Home Brew Forums

Home Brew Forums (http://www.homebrewtalk.com/forum.php)
-   General Techniques (http://www.homebrewtalk.com/f13/)
-   -   Making smaller test batches. (http://www.homebrewtalk.com/f13/making-smaller-test-batches-386497/)

NativeSun 02-01-2013 04:19 PM

Making smaller test batches.
Once my second recipe is finished I'm going to want and explore with my own recipes and ingredients. I don't want to make a 5 gallon batch because what if its not good?! I'm thinking about making 12 pack to start and write down all the ingredients and how much I use so I can increase the dosage when I make a 5 gallon batch. If I want to go this route or smaller test batches before the big brew can I still use my 5 gallon fermentors or is there a smaller fermentors that I should consider???

Revvy 02-01-2013 04:22 PM

We have an entire active and excellent thread on that very topic. 1-Gallon Brewers UNITE! and there's actually a very good book on that subject, which is mentioned in that thread.

We have a ton of threads on brewing 1 and 2.5 gallon batches. Including this thread and this one.

I've put together a bit of a primer on small batch brewing here.

Heck you want a simple yet awesome small batch ag setup, especially for 1 gallon batches, and even for 2, get a 2 gallon or even a 3 gallon cooler.

Coldies 02-01-2013 05:38 PM

Another thing you might want to consider, is brewing a tried and true recipe that you like. After that, brew it again and add a little more of "this ingrediant" or take less of "that ingrediant" out. Its similar to what your trying to do, as far as how certain grains (or spices) tase and affect your beer, but the benefit is that it will most of the time get you a decent beer and not 2.5 gallons of shet. My house porter gets tweeked almost every other time I brew it. Good luck and have fun, the worst thing you can do is make beer!


RM-MN 02-01-2013 06:05 PM

I think it would be better if you brewed these experimental batches at the 5 or even 10 gallon size. If they are bad, drink them all anyway. You'll learn faster to not make bad batches. I did. Now I don't experiment nearly as much because I prefer to drink good beer. I take a recipe that is proven and make a small change. If it comes out better than the original, I win. If not I get to drink beer that is less than it could be but still good beer.

MBTB 02-01-2013 06:22 PM

You can use your 5 gal. fermentors, but I don't know if 1 gal. would produce enough co2 to push out 4 gal. of air. Since co2 is heavier than air, it may be o.k. as long as you don't disturb the fermentor for a couple of weeks. 3 gal carboys would work better. For me every batch is an experiment so I make 4 gal. at a time. I get to brew more often and experiment more. Have fun!:mug:

Gavagai 02-01-2013 08:05 PM

I think doing split batches is one of the best ways to learn, and requires a lot less work than brewing lots of small batches separately. Of course, there are limitations to what you can change, but it's a great way to explore different yeasts, different dry hops, different fermentation temperatures, and specialty ingredients such as fruit, chocolate, coffee, vanilla, etc.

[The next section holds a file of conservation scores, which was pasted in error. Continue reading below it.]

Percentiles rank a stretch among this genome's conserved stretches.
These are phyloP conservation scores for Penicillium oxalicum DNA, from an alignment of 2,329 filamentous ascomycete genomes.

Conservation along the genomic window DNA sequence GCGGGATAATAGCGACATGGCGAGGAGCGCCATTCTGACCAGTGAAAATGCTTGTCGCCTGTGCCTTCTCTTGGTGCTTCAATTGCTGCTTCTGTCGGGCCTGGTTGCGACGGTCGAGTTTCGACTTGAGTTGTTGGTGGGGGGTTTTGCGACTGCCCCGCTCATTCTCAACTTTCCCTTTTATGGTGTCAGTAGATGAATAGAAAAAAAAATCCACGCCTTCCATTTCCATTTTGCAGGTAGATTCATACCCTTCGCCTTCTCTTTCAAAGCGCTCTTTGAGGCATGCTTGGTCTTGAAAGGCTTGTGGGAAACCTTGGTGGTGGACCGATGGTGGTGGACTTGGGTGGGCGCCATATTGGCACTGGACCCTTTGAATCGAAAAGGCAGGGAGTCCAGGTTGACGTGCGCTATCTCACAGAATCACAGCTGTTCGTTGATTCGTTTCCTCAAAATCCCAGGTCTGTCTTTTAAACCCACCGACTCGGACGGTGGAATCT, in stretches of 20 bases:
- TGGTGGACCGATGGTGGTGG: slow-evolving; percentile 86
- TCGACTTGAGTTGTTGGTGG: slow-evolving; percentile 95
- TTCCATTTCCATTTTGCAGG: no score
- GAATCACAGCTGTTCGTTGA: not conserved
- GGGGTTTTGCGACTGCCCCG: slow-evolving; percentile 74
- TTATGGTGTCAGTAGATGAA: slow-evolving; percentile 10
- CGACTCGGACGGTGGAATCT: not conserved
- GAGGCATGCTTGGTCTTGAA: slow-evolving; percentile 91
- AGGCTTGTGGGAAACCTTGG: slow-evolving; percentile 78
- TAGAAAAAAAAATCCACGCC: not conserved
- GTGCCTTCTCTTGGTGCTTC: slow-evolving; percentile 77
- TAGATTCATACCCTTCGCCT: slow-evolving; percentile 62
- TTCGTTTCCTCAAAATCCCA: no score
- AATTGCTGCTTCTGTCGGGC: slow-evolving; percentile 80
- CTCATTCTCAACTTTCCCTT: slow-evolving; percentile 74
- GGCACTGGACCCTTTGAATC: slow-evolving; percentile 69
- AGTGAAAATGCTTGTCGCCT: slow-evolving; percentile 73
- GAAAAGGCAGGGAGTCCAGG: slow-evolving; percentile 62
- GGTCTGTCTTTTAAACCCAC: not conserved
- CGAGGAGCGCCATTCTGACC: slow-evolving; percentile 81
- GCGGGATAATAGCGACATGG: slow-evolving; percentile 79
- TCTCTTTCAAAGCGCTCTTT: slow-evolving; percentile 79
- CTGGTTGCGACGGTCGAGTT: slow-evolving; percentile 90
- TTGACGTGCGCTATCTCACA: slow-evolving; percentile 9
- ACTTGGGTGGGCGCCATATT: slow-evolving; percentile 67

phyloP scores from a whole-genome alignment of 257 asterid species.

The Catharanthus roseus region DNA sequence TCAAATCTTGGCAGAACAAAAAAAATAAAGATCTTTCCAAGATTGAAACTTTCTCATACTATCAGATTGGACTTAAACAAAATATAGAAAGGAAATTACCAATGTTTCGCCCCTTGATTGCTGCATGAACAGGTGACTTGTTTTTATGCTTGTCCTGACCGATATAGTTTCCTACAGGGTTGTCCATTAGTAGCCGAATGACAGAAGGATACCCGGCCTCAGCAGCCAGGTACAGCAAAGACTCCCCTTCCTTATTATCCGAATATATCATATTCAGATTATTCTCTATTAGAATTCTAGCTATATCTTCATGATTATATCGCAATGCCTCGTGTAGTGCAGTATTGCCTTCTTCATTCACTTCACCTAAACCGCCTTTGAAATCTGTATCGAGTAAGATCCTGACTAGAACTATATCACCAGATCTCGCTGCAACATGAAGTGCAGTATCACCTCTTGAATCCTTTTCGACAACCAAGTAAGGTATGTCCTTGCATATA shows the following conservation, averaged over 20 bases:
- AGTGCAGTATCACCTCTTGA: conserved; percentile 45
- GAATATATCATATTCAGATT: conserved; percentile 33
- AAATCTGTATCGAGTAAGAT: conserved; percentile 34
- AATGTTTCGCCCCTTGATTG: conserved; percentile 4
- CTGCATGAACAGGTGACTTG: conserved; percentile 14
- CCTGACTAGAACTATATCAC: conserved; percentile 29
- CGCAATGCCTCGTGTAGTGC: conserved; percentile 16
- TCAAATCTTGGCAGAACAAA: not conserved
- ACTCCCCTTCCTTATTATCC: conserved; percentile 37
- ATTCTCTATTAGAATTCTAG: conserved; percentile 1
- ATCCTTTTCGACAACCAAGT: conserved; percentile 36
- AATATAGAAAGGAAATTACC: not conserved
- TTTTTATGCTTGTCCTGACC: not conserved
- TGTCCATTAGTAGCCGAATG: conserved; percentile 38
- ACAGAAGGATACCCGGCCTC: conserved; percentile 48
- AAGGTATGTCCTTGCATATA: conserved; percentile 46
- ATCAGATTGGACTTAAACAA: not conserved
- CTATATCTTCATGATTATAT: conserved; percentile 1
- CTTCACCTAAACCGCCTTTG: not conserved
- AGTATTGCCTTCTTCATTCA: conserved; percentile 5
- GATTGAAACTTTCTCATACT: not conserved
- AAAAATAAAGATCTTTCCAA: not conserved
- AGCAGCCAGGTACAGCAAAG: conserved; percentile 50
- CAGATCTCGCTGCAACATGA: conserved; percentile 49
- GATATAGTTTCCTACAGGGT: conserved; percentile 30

MBTB 02-01-2013 08:53 PM

Hmmmm...split batches...Gavagai you've got me thinking. I may have to get a couple 3 gal. carboys to play games.

NativeSun, you asked the question "what if it's not good?" Guess what... IT'S ALL GOOD!:mug:

brewbeerry 02-02-2013 01:13 AM

due to the small apartment space i have, its 1 gallon batches for me (9 beers per batch). one day when i get more settled down ill build a larger mash lauter tun and buy some burners but until then I have a 2 gallon cooler MLT and use the stovetop for my brews. with just an hour or 2 more work i could get 5 times the amount of beer, but with smaller batches I brew more often and obviously use less ingredients per batch...makes doing multiple styles possible with less invested. i have 6 1 gallon jugs (from brew store, recycled apple cider jugs (free), and recycled 5L wine jugs(free)) so can have 5 different batches going and 1 jug for bottling.
it is definitely more work but if you love the brewing process itself, like me, its totally worth it. only downside is tasting and figuring out when the beer is at its prime- less beer really limits the span of time you can sample to judge appropriate drinking time. and if you make a great beer, the supply is so short :(

C-Rider 02-02-2013 07:56 PM

Home Depot sells 2 gallon plastic buckets and lids. Perfect for 1-1.75 gallon batches

You can mash w/a paint strainer bag in a cooler, I use a 5 gallon cooler w/about2.75 gal of water and wind up post boil w/about 1.9 gallons of wort. I get about 16 bottles per brew. Go to it. I've been doing this for over a year now and look at all the different brews I have bottled in my refer.

Calichusetts 02-04-2013 10:45 AM

Love my small batches. Easy, cheap, and virtually no extra equipment. I'm not the world's biggest drinker and I really like experimenting. I haven't bought a beer that I've had before at a bar or store in nearly 6 months. I would never want more than a case of any batch, regardless of how it came out. I've got a nice pipeline and like the variety. Brewing 100 of any beer is something I will never understand.

All times are GMT. The time now is 03:44 AM.

Copyright ©2000 - 2014, Jelsoft Enterprises Ltd.